In contrast to the refiner, the North American petrochemical producer takes natural gas liquids (propane, butane or ethane) and produces intermediate products that ultimately become plastic or synthetic rubber. For example, ethylene is the major building block on the Houston Ship Channel. In the chain of production, ethane is the natural gas liquid, ethylene is the petrochemical, and ethylene is processed into plastics such as polyethylene or polyvinyl chloride.
If you are an integrated oil company, this downstream activity nicely balances out the drilling cycle. For example, suppose oil and natural gas prices are high: exploration and production are profitable, but the downstream industries see the cost of feedstocks rise. The refiner has to reprint company price sheets and call customers to explain why gasoline or jet fuel prices are rising. In contrast, with low oil prices, the exploration business suffers, but downstream feedstock costs fall. Refining and chemical margins grow, and downstream profits offset upstream losses.
Houston is unique among large U.S. energy cities in having very extensive operations both upstream and downstream. The obvious analogy is to a large integrated oil company that smooths its revenues by combining both upstream and downstream processing. If Midland and Odessa are analogous to independent producers like Apache or Anadarko, then Houston is Exxon, BP or Shell. In the current cycle, the timing of the swing from upstream debacle to downstream success has been extraordinarily good for Houston as a whole, but it has pushed boom times from the metro area’s West Side to the blue collar East Side.
Construction of New Plants
The current construction boom in East Houston is primarily built on cheap natural gas. Fracking brought a bonanza of new domestic natural gas supplies that – unfortunately — arrived just in time for a major U.S. recession followed by a prolonged period of slow growth. Worse, there was no means to export surplus gas to global markets. The result was a collapse in natural gas prices in late 2011 that slowed drilling but set the stage for an extraordinary period of high profits in the petrochemical industry.
The low price of gas quickly spurred two kinds of investment. The biggest push was for new petrochemical plants that use natural gas liquids (priced much like natural gas) to make plastics. Why the excitement? Outside North America, the rest of the world primarily uses oil-based naphtha to make plastics and until early this year naphtha cost $100 per barrel. Meanwhile, the North American producer could make plastics with natural gas liquids at the equivalent of $20 per barrel. The result of was very large profits. From 2011 to 2014, ethylene’s price was around 60 cents per pound and for the North American producer the all-in profit margin was 40 cents per pound. Needless to say, this generated a lot of excitement about new North American petrochemical capacity and over $32 billion in construction has been announced in the Houston metro area alone.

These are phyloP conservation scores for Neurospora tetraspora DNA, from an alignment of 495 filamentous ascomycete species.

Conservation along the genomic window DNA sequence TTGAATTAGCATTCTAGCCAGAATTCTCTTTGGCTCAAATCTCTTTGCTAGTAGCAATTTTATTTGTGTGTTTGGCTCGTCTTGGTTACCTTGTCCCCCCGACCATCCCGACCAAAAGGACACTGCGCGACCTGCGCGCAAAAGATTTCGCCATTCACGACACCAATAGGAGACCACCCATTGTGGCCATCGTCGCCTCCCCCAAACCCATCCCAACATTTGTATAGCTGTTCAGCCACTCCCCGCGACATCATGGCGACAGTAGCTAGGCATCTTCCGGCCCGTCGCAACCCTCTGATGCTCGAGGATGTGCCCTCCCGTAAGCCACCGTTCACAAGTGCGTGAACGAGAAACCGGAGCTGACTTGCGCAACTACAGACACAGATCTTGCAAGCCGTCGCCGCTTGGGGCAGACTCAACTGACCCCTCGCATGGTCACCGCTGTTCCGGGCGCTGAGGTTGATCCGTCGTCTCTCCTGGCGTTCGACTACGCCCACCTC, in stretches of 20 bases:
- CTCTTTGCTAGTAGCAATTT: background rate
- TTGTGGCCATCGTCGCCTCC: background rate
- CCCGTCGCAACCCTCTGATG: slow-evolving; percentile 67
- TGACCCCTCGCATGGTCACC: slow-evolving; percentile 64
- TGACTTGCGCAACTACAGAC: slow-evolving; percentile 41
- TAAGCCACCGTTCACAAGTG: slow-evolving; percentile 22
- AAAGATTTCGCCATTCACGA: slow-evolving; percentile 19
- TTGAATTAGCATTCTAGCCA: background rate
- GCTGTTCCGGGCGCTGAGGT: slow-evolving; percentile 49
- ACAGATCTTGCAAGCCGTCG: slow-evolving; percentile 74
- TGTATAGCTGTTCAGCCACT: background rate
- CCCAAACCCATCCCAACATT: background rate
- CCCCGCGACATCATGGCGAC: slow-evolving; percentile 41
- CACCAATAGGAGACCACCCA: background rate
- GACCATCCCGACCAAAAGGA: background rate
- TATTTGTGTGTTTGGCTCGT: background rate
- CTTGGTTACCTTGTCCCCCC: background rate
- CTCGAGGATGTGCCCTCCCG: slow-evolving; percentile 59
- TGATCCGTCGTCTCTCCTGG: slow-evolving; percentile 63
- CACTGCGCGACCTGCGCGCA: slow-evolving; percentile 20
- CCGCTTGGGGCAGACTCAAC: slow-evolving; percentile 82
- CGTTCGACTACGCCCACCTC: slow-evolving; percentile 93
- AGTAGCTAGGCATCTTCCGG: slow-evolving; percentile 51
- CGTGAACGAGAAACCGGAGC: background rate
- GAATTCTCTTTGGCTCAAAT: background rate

A second major source of industrial construction spurred by cheap gas is the export of liquefied natural gas (LNG). These plants are to move natural gas out of North American and into global markets. About $7 billion in construction is underway in Houston and much more in nearby Corpus Christi, Beaumont and Lake Charles.
Finally, cheap oil has improved refining margins, and refinery expansions have recently joined the long parade of East Houston construction projects. Nearly $5 billion in projects are now underway.
Not a Perfect Offset
East Side projects now total about $50 billion and the list continues to grow. How big is this? Think of $250 million as the cost of a good-sized downtown office building and $50 billion is the capital equivalent of 200 office buildings. The employment impact? Each of a dozen large projects could easily peak with 2,000 or more workers on site and there are dozens of smaller projects. There may be another 10,000 construction workers hired in 2016. Indeed, this construction is a timely offset to the economic problems presented by the drilling downturn.
This is very good news, but not a perfect solution to the drilling bust. First, these are temporary jobs. The construction is timely, but it only will last a couple of years. As construction winds down, these large capital-intensive industries leave a much smaller number of permanent jobs behind. Construction will continue at high levels through 2016 but begins to wind down rapidly during 2017 and construction stimulus turns into economic drag as blue collar layoffs begin. It is a boom that comes with a well-defined expiration date.
The temporary nature of these jobs also means they have a different economic impact from the permanent; professional jobs that — until recently — made up the influx of new Houston workers. Additional construction workers won’t contribute to the recent strong demand for luxury apartments, office buildings, high-end retail or expensive suburban homes. These are well-compensated jobs, especially for skilled crafts, but many workers will seek temporary housing and may send money home. While they are here, the broader economic impact of these workers on the local economy might be half that of full-time and permanent office or manufacturing workers hired with similar compensation.
All qualifications aside, it is time for a tip of the hat to East Houston and the boom-time conditions on the industrial East Side. Jobs are plentiful, wages rising, rents are up and properties with rail or Ship Channel access are in strong demand. A list of the largest projects put Baytown and Freeport squarely at the epicenter of this boom. As oil-industry profits move from upstream to down, all the Ship Channel cities will shine while west Houston’s producers and oil service companies are in full retreat.
The wheel will turn again in a couple of years, oil and natural gas prices will rise and profits swing back upstream. Local economic momentum will once more shift from east to west. Meanwhile, the big winner is the entire Houston metropolitan area as the American oil industry delivers continued growth — whether energy prices are high or low.